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Effects of Age and Immune Dysfunction on the Cardiac Extracellular Matrix and Diastolic Function

by Alwardt, Cory M.

Abstract (Summary)
Cardiomyopathy is defined as CVD affecting the gross structure of the myocardium and represents a significant portion of CVD. Cardiomyopathies are often initiated by diastolic dysfunction which can be fatal, even in the absence of systolic dysfunction. Currently, treatment of diastolic dysfunction remains empirical with an emphasis on prevention. This dissertation is focused on the mechanism of cardiomyopathy and diastolic dysfunction during aging and immune dysfunction. The governing hypothesis of this dissertation is that altered cytokine release such as that seen during aging and immune dysfunction is capable of causing diastolic dysfunction in the form of fibrosis and left ventricular stiffness. We hypothesized that reversal of immune dysfunction is a potential therapeutic mechanism to reverse diastolic dysfunction. Our first study examined the role of aging and immunosenescence on the cardiac extracellular matrix and left ventricular stiffness. We demonstrated age-related immune dysfunction, myocardial fibrosis, and diastolic dysfunction. We also found that exogenous dehydroepiandrosterone (DHEA), an adrenal steroid hormone popular due to its anti-aging effects, at least partially reversed each of these pathologies in aged mice. In this model, fibrosis and its reversal were strongly associated with alterated regulation of matrix metalloproteinases and collagen cross-linking. We proposed two mechanisms for the protective effects of DHEA: (1) a direct effect on cardiac fibroblasts, or (2) downstream effects of immune modulation. In the subsequent study on the effects of DHEA, we found that DHEA is capable of 11 directly altering cardiac fibroblast function, suggesting a mechanism for the effects of DHEA on cardiac function in vivo. Interestingly, we also demonstrated age-related functional changes in cardiac fibrolasts. Due to pleiotropic effects of DHEA, we then decided to specifically target the immune system using novel T- cell receptor peptides during murine AIDS (mAIDS). Mice with mAIDS suffer from cardiomyopathy in the absence of myocarditis and opportunistic pathogens. Further, these mice have dramatic immune dysfunction that can be reversed with these T-cell receptor peptides. We demonstrated that reversal of immune dysfunction in mAIDS mice was associated with reversal of myocardial fibrosis and ventricular stiffness. In conclusion, we have demonstrated age- and immune-related diastolic dysfunction that can be reversed by modulation of the T-cells of the immune system. We feel that immune modulation should be further investigated as a therapeutic target to treat diastolic dysfunction during immune dysfunction. We also found that MMPs and collagen cross-linking are highly involved in extracellular matrix regulation in the models used in this dissertation. Key words: diastolic function, cardiomyopathy, aging, immune dysfunction, extracellular matrix, fibrosis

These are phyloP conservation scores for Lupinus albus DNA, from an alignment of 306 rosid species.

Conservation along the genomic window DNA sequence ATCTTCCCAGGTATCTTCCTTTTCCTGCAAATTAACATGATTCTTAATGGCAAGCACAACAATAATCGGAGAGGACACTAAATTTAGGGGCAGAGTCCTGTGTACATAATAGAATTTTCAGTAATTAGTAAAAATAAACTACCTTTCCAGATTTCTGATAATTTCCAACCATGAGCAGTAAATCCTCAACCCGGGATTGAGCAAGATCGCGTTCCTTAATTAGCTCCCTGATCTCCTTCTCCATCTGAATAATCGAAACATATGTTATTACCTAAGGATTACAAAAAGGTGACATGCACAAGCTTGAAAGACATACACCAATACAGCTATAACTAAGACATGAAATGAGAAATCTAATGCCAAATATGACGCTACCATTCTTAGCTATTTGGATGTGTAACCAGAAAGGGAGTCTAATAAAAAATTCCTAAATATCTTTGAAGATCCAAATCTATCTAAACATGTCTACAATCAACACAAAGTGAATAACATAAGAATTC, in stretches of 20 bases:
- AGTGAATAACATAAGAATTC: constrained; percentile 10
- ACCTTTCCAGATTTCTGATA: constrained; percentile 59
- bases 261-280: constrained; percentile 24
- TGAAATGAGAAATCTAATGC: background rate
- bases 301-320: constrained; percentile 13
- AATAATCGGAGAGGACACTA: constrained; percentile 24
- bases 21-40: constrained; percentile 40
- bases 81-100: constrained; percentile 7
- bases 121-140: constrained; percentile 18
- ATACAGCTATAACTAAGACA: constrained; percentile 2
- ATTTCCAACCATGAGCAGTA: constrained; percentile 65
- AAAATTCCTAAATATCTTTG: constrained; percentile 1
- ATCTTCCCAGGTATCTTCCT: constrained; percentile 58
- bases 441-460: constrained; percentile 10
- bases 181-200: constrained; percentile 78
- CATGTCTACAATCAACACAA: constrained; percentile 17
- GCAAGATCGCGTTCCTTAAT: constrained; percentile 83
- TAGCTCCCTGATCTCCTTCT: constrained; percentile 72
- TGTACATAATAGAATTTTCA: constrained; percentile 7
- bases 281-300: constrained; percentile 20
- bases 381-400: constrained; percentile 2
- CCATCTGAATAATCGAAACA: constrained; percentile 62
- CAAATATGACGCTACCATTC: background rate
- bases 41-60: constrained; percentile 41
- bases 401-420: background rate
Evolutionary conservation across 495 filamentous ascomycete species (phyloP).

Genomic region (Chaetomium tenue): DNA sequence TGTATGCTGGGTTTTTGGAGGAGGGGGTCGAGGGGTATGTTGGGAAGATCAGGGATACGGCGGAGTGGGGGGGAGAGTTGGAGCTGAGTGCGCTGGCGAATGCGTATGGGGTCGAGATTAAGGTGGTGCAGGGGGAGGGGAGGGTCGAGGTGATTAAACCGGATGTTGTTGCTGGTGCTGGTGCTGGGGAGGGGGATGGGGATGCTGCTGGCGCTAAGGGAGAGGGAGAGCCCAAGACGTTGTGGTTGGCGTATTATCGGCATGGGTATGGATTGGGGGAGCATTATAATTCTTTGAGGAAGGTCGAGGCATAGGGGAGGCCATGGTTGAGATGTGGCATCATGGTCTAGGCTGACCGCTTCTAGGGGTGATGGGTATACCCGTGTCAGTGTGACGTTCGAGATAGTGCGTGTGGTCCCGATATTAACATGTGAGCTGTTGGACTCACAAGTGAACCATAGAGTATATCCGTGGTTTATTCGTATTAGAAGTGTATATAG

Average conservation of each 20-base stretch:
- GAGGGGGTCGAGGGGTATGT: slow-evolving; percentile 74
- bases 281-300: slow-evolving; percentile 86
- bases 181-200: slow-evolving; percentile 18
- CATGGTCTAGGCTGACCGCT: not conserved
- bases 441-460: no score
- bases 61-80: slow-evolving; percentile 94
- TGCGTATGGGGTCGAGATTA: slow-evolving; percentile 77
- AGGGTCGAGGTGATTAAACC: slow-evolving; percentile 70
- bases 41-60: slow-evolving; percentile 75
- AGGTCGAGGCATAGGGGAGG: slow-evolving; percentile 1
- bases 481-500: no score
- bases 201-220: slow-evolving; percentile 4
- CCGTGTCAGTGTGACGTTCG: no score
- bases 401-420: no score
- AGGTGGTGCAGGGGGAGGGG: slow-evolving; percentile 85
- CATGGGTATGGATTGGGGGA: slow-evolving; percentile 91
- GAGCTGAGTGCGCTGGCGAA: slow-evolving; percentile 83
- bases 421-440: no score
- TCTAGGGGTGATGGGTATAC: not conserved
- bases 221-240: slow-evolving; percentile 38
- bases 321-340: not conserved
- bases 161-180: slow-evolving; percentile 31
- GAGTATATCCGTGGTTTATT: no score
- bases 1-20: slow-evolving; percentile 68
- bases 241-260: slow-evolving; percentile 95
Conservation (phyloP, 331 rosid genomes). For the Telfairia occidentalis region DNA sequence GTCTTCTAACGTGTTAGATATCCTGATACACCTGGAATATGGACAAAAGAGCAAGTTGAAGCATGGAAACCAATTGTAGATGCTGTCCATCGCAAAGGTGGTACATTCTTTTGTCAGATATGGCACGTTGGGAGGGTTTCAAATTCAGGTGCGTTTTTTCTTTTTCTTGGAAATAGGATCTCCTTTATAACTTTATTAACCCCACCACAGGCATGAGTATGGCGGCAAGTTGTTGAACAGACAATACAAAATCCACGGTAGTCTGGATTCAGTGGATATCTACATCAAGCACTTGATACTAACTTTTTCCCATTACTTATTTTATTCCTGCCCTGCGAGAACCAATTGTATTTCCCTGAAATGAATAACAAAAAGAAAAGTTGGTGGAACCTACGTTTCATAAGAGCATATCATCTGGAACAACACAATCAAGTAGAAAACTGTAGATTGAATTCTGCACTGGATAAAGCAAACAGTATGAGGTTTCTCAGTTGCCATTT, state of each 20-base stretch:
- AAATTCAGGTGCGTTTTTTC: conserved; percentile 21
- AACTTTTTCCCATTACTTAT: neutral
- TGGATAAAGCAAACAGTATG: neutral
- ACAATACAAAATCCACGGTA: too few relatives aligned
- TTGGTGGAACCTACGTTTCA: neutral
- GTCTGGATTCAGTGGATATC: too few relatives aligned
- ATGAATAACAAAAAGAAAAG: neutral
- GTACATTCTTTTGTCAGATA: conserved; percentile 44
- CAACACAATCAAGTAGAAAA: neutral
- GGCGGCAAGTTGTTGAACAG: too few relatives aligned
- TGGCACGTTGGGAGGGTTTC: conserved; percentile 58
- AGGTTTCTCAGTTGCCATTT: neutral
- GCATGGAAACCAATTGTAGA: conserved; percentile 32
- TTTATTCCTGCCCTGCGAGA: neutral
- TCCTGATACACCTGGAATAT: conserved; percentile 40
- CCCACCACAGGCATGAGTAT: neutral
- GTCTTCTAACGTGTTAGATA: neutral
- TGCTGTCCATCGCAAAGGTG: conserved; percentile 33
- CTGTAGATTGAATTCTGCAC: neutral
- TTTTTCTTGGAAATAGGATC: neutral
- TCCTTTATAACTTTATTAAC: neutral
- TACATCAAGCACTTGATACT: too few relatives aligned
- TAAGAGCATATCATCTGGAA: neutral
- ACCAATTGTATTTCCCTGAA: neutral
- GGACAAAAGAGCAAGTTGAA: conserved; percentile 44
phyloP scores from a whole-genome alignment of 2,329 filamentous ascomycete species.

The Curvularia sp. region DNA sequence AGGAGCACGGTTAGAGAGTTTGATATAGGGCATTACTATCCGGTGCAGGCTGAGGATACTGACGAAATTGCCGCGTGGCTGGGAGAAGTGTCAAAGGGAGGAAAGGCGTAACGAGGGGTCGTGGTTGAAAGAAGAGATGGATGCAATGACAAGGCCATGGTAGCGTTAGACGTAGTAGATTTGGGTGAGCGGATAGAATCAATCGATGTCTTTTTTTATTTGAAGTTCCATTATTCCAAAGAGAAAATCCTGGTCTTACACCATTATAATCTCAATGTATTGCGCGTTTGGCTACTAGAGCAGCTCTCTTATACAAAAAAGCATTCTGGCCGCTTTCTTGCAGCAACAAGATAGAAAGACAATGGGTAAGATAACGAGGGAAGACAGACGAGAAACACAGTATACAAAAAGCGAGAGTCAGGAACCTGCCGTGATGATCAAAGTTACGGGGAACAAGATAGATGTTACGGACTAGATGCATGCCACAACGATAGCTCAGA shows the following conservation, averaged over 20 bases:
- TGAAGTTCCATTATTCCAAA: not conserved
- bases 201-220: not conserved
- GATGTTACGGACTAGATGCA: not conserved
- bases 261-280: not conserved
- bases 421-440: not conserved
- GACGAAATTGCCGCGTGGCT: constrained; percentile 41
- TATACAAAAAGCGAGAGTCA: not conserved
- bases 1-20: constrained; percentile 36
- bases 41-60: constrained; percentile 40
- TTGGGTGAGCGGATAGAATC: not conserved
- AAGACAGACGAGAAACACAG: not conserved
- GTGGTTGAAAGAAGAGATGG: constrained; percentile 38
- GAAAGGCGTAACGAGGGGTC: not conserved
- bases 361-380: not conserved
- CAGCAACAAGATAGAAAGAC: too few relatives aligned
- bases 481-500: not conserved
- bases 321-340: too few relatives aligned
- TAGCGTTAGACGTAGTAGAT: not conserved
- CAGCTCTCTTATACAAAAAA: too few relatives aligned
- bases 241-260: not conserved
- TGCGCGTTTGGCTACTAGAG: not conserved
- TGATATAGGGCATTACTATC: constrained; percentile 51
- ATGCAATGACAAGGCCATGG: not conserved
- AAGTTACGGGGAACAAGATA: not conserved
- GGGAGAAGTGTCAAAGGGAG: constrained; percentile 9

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School:The University of Arizona

School Location:USA - Arizona

Source Type:Master's Thesis

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